Access to education is the only hope the poor and working class have to enter the middle class.  Everyone needs to think about how we enact “austerity” in a way that still gives people a chance at a better life.  Better still, let’s replace austerity with investment.

If we don’t do that, democracy is a joke and capitalism is a rigged game.

Posted: May 6, 2012
By: Clay Cerny

[On Sundays, Career Calling ponders intersections of work and life in “Sabbath.”]

Private Is Not Better Than Public

Over the past few decades in the U.S., conservatives have won a message war that is begin to tear apart our country’s social and democratic foundations.  The message is simple – and false:  Private is better than public.  We in Chicago have gotten a real smack in the face with the deal our former mayor Richard M. Daley made in leasing the city’s parking meters, which I will discuss below.  But it’s not just Chicago.  Across the nation, we’re seeing roads, schools, garbage collection, and even prisons privatized in the name of efficiency.  The problem is that, like the promises of trickle down economics, the promise of cost savings and greater efficiency from privatization is a lie.

Starting in 2009, parking meters in Chicago were taken over by a company called Chicago Parking, LLC (All information in this paragraph is taken from the Chicago Sun-Times, 5-4-2012).  It paid $1.15 billion for a 75 year lease.  In the last year the city operated the meters, it collected $23.8 million in fees.  Over the next three years, the private company has collected $45.6 million (2009), $71.2 million (2010), and $82.8 million (2011).  Currently, Chicago Parking is billing the city for lost revenue due to street closure and spaces used by handicapped drivers.  For 2009-2010, the city paid an extra 9 million to cover parking spaces taken out of service.  The city is disputing an additional $27 million in additional charges.

How have the people of Chicago benefited from this move from public to private?  First, residents of the city are paying significantly more for parking under the private regime.  What if we called this a tax?  People would be outraged.  Second, it’s not a good deal.  At $80 million a year, the cost of the lease will be covered in less than 20 years, which means more than 50 years of the lease will be sweet profit for the private company.  Who’s not profiting?  The city and its taxpayers.

Meanwhile, the Sun-Times also reports that former mayor and three of his top aides now work for the law firm that represented the city in the park meter negotiation.  A cynical person might think this was some kind of conflict of interest.  But after hearing again and again over the past 20 years how much Mayor Daley, son of The Mayor Daley, loved the city, I cannot believe that there is anything shady in this arrangement.  After all, Mayor Daley loved the city.  If this is true, the parking meter deal must be seen as an expression of his love.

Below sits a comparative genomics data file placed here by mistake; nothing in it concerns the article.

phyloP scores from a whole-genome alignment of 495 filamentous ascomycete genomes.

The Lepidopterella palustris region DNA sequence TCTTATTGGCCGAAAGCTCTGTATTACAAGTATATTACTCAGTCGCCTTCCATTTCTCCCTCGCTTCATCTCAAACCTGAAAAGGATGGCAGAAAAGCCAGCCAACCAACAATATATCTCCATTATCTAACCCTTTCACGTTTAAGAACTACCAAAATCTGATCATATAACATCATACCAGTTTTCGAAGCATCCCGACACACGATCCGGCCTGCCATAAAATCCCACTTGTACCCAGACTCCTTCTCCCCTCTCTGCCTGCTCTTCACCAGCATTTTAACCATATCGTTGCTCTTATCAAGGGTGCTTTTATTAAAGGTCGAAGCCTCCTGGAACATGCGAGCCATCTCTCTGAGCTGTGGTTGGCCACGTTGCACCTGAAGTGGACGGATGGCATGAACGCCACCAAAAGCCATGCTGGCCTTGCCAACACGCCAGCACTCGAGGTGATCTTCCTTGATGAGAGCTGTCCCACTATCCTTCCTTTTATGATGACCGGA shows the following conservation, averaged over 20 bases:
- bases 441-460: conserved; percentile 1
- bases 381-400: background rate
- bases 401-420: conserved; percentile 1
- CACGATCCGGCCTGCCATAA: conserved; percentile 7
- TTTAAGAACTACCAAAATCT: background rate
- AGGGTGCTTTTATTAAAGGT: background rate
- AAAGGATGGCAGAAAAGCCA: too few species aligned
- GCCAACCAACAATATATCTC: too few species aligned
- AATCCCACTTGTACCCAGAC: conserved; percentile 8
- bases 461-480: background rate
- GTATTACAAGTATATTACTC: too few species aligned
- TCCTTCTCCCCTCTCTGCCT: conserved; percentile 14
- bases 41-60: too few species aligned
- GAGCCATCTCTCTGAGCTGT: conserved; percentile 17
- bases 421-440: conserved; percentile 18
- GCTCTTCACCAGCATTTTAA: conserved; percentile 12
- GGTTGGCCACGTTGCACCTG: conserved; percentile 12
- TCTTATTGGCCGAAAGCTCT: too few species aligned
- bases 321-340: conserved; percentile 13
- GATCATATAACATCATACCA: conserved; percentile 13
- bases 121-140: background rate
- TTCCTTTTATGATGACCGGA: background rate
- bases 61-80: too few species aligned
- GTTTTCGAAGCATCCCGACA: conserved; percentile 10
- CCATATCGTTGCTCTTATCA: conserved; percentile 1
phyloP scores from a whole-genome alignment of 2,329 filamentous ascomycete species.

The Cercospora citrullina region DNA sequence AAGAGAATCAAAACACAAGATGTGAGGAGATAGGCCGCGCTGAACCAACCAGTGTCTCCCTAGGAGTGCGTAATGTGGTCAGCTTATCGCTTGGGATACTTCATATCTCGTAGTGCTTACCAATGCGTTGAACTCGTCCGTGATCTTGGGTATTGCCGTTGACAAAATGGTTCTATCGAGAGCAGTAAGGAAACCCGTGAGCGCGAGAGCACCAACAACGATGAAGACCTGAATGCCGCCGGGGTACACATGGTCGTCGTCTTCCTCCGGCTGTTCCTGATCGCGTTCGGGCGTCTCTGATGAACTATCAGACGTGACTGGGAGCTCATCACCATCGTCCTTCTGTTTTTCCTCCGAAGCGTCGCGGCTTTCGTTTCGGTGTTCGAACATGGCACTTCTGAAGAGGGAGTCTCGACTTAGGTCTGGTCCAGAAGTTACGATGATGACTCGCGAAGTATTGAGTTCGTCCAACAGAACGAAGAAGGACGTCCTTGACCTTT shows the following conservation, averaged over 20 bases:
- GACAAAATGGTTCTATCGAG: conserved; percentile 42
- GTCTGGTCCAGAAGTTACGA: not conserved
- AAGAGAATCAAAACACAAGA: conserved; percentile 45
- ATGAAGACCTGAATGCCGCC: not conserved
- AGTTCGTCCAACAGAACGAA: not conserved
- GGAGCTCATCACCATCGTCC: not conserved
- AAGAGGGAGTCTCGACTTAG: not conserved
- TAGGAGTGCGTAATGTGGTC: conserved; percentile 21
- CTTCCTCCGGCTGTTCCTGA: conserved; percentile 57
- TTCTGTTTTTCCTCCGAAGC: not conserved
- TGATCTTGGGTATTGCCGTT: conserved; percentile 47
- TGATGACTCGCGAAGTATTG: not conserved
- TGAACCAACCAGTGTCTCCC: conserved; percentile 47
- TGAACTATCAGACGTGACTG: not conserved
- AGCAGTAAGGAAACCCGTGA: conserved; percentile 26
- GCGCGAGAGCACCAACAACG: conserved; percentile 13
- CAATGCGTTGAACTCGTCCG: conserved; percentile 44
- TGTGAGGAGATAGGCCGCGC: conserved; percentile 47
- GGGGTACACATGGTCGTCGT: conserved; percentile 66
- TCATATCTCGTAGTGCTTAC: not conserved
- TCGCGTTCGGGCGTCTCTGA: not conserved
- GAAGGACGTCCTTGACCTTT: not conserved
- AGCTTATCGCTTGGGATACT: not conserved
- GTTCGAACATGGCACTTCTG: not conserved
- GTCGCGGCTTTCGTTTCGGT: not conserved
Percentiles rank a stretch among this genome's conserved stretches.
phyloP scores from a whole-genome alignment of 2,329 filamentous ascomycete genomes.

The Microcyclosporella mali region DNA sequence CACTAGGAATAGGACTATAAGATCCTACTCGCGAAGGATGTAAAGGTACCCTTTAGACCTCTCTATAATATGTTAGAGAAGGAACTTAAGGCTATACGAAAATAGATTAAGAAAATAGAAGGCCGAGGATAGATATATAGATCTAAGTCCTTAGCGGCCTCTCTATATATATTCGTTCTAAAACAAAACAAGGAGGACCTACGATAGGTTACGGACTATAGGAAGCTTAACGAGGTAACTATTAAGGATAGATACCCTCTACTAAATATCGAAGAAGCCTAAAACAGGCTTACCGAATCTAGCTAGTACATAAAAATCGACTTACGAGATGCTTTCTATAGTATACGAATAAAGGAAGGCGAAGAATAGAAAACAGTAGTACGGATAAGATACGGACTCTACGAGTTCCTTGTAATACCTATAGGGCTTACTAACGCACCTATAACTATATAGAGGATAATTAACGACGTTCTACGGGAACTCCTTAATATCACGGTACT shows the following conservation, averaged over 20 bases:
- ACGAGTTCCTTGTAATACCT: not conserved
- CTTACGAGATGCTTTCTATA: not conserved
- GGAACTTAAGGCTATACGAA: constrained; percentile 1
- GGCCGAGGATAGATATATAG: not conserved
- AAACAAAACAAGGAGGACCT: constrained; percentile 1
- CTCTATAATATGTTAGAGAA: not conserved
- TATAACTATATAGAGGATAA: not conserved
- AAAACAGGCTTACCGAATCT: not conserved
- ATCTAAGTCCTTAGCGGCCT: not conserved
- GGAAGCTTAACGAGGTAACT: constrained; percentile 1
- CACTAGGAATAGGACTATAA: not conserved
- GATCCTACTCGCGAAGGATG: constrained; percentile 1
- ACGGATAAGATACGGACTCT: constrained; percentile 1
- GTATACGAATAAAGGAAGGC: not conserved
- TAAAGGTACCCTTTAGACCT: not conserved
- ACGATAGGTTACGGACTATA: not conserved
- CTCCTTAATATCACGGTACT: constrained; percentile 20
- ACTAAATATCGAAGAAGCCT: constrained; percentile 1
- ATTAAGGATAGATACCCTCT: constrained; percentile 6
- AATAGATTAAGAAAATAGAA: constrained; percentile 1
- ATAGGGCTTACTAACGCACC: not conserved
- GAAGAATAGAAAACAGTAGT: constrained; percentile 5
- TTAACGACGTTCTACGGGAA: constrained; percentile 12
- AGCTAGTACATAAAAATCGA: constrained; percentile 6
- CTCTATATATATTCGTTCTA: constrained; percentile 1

It’s not just parking meters.  Private prisons in Arizona are costing more than original projections and there have been problems with lax security and prisoners escaping, which cannot be called greater efficiency.  The state’s legislature has shut down a review of the program.  A study in Colorado found a similar problem with cost overruns in another allegedly more efficient private prison system.  Who ends up paying more?  Taxpayers.

These are just two examples of the way government and private industry have joined in a big scam.  At the beginning of this article, I attributed the private is better than public meme to conservatives, and I hold by that claim.  However, many Democrats have jumped on the train, especially when it comes to education.  I have frequently written about education and how funds have been routed from public to private and charter schools, how teachers and teachers unions are the bogey man for education “reformers.”  There is no clear evidence that these private schools do a better job of educating children.  Some charter schools are good.  However, three of the top four ranked high schools in the state of Illinois are in the Chicago Public School system.  Many suburban districts in Illinois that have a strong tax base and low poverty offer their citizens great public schools.